Greece flag Greece: Business Environment

Business Practices in Greece

Opening hours and bank holidays

General Information
Worldwide-Tax Guide to Greece
Commisceo Global: Doing Business in Greece
E-diplomat: Cultural Etiquette in Greece
Services for business, Global Affairs Canada
Opening Hours and Days
Banks are open 8:00 a.m. to 2:30 p.m. (Monday- Thursday) and 8:00 a.m. to 2:00 p.m. (Friday). Public Administation offices are oepn 8:00 a.m. to 1:00 p.m. (Monday- Friday).

Shops are open 9:00 a.m. to 2:00 p.m. and 5:00 p.m. to 9:00 p.m. (Monday- Friday) and 9:00 a.m. to 3:00 p.m. (Saturday). Supermarkets are open from 8:00 a.m. to 8:00 p.m. (Monday- Friday) and 8:00 a.m. to 6:00 p.m. (Saturday).

 
 
 

Public Holidays

New Year's Day 1 January
Epiphany 6 January
Orthodox Shrove Monday March
Independence Day 25 March
Orthodox Good Friday April
Orthodox Easter Monday April
Labour Day 1 May
Orthodox Whit Monday June
Assumption 15 August
Ochi Day 28 October
Christmas Day 25 December
Boxing Day 26 December
 
 

Periods When Companies Usually Close

Christmas holidays 2-3 days for Christmas
Summer holidays 2-3 weeks in August
Easter holydays 2-3 days for Easter
 

Business culture

The Fundamental Principles of Business Culture
In Greek business culture, honour, respect and flexibility are key values. Hierarchy tends to be vertical, and status is usually based on age and position. 

Honour and respect are very important in Greece, so questioning or disputing decisions made by your superiors is not recommended. Negotiations are usually conducted slowly. Both negotiations and discussions are usually dominated by the most senior person involved. Therefore, it is important to know the hierarchy of the company and who the decision maker is. It is important to note that negotiations do not start during the first meeting, as that meeting is mostly for introductions. Also, verbal agreements are considered more binding than written ones, as they are seen as a symbol of mutual trust.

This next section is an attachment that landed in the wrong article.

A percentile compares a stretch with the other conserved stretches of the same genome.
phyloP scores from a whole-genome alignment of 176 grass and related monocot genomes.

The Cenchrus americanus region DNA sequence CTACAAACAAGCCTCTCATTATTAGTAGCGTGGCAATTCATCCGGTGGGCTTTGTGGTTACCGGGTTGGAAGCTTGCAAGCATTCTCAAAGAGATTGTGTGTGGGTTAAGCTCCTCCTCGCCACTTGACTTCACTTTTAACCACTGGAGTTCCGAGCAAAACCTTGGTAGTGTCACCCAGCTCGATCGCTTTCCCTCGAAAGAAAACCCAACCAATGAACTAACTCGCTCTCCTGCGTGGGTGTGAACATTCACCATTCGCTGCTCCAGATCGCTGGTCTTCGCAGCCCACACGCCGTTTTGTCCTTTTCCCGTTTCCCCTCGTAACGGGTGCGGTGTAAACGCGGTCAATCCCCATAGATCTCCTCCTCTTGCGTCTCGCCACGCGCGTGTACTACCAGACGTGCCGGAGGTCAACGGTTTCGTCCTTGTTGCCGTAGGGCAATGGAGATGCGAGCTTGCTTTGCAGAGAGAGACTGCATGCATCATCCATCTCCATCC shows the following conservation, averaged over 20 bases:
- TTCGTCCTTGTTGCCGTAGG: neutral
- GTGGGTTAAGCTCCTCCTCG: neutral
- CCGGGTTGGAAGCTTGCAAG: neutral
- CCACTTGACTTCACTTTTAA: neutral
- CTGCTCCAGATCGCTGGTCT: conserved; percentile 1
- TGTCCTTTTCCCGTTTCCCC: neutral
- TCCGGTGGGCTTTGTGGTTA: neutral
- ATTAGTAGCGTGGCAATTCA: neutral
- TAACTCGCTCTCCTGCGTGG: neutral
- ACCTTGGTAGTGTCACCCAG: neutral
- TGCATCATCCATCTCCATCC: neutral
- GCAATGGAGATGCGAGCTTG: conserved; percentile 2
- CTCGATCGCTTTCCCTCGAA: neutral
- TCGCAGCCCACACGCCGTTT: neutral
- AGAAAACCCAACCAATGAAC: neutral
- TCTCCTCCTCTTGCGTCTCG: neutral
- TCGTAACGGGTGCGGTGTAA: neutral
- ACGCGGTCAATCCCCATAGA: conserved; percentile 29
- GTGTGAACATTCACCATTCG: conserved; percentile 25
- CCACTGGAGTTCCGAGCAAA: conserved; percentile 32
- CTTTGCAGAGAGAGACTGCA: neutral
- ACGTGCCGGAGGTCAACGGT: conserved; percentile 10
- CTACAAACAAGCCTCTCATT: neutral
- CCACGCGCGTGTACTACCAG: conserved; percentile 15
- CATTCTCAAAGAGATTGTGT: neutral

Personal relationships play a large role in Greek business culture, and it is generally preferred to establish personal relationships before doing business. In general, Greeks invest much time and effort into their business relationships, so it is expected to maintain relationships that go beyond the office and involve different social settings.

First Contact
Greeks usually prefer to do business face to face. But, if you were not introduced by a connection, making a personal call will be more effective than an email or a letter for the first contact. Trust is often built by doing business outside the formal setting. It is preferable to make appointments two weeks in advance, but they can also be arranged at short notice. Working hours vary depending on the time of year, but it is important to notice that there is a 2 to 3 hour nap in the middle of the day during summer.
Time Management
Punctuality is approached with some flexibility. Your partners may be late for appointments, as 'on time’ can mean 20, 30 or even 45 minutes late. Still, tardiness is usually accompanied by an apology. Scheduling an appointment is not always necessary, but it is considered courteous. Meetings are expected to have a set agenda that outlines most of the issues that will be discussed. Nevertheless, that agenda is usually flexible, and items can be introduced for discussion during the meeting. Additionally, informal meetings are also common, and they don't usually follow an agenda.
Greetings and Titles